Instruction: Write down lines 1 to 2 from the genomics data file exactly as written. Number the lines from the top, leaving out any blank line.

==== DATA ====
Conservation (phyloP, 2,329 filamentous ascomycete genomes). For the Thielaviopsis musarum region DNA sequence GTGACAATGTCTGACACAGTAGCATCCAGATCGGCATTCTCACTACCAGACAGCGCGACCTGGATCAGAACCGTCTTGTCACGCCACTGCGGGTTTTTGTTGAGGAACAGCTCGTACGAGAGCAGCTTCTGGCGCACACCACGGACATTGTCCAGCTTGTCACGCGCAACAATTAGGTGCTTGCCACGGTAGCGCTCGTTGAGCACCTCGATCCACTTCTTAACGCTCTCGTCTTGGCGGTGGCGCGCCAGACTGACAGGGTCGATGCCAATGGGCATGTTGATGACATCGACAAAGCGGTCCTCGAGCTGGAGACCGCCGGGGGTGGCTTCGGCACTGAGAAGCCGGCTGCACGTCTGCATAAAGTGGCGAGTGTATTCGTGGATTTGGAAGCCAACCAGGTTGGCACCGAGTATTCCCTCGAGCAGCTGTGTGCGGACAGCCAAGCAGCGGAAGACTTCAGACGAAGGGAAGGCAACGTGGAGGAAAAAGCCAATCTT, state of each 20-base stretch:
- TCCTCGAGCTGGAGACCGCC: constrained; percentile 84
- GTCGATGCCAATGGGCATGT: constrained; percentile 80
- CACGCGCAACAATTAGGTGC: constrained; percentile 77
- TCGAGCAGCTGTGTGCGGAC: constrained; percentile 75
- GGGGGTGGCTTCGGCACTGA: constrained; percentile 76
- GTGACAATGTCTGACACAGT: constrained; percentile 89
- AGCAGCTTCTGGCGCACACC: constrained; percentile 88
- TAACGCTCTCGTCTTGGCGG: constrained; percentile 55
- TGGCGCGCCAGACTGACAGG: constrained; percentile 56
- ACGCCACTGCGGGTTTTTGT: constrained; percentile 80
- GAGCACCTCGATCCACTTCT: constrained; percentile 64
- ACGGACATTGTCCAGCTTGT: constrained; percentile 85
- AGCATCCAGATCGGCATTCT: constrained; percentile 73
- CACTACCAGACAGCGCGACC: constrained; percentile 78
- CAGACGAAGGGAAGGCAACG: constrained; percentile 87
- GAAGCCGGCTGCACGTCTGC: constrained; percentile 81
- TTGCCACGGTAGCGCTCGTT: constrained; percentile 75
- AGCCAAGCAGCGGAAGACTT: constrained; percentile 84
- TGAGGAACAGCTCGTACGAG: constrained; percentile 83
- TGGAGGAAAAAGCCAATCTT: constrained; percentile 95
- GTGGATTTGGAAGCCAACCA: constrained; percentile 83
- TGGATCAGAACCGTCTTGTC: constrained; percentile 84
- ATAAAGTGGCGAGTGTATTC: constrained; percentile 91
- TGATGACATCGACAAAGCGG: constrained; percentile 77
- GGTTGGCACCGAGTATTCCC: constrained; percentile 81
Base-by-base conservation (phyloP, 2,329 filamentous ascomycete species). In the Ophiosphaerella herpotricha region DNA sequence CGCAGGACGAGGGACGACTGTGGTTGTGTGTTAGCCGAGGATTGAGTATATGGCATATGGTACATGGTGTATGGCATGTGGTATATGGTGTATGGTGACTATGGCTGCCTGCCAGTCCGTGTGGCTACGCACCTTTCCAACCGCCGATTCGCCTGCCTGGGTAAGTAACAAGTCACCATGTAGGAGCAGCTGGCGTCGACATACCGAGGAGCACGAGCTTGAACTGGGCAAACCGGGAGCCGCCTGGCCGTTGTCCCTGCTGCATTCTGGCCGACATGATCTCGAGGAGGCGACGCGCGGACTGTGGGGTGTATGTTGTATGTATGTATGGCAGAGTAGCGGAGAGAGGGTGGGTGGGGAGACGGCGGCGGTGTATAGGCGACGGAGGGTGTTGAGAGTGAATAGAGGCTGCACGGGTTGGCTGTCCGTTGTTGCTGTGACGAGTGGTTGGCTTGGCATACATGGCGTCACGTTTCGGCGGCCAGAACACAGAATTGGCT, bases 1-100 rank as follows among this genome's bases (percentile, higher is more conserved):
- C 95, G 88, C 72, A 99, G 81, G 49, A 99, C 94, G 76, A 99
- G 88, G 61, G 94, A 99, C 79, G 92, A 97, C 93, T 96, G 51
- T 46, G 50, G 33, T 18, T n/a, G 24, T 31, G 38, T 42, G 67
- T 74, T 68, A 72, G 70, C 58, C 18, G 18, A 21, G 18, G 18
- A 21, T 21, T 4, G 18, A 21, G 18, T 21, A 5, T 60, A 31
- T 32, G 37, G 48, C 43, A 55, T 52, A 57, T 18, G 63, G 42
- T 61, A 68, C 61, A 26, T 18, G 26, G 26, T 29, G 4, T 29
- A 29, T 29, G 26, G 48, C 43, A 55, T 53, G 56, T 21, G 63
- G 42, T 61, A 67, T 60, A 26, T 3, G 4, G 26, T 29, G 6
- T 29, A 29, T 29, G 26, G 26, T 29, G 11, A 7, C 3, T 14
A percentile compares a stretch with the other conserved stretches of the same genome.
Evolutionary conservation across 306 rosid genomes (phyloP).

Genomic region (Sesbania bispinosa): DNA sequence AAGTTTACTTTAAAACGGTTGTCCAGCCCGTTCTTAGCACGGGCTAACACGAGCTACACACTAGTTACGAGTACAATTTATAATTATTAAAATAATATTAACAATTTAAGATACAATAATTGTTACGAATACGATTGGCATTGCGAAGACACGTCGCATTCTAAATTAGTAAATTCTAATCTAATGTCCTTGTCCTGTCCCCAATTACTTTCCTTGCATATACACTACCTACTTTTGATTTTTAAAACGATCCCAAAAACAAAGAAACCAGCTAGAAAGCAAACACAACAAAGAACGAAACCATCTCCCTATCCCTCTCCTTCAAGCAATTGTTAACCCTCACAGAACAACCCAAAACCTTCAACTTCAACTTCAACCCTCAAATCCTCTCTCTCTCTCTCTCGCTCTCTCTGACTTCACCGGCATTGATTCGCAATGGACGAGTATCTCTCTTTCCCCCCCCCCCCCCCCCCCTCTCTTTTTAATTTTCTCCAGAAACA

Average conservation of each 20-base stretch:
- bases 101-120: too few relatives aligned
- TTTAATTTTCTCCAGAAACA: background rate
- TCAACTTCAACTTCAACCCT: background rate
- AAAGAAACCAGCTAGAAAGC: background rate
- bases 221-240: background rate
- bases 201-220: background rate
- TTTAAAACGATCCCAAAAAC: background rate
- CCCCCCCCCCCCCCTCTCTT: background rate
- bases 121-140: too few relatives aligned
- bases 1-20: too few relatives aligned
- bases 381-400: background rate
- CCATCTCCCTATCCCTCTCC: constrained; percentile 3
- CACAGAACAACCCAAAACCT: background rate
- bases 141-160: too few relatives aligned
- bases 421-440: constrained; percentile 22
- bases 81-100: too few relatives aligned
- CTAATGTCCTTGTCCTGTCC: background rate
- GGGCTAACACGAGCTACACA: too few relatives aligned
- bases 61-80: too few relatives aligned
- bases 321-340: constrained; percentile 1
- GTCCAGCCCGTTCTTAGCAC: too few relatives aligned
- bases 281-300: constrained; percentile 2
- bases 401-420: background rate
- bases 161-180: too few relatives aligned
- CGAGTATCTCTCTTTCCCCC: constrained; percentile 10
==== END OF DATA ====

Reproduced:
Conservation (phyloP, 2,329 filamentous ascomycete genomes). For the Thielaviopsis musarum region DNA sequence GTGACAATGTCTGACACAGTAGCATCCAGATCGGCATTCTCACTACCAGACAGCGCGACCTGGATCAGAACCGTCTTGTCACGCCACTGCGGGTTTTTGTTGAGGAACAGCTCGTACGAGAGCAGCTTCTGGCGCACACCACGGACATTGTCCAGCTTGTCACGCGCAACAATTAGGTGCTTGCCACGGTAGCGCTCGTTGAGCACCTCGATCCACTTCTTAACGCTCTCGTCTTGGCGGTGGCGCGCCAGACTGACAGGGTCGATGCCAATGGGCATGTTGATGACATCGACAAAGCGGTCCTCGAGCTGGAGACCGCCGGGGGTGGCTTCGGCACTGAGAAGCCGGCTGCACGTCTGCATAAAGTGGCGAGTGTATTCGTGGATTTGGAAGCCAACCAGGTTGGCACCGAGTATTCCCTCGAGCAGCTGTGTGCGGACAGCCAAGCAGCGGAAGACTTCAGACGAAGGGAAGGCAACGTGGAGGAAAAAGCCAATCTT, state of each 20-base stretch:
- TCCTCGAGCTGGAGACCGCC: constrained; percentile 84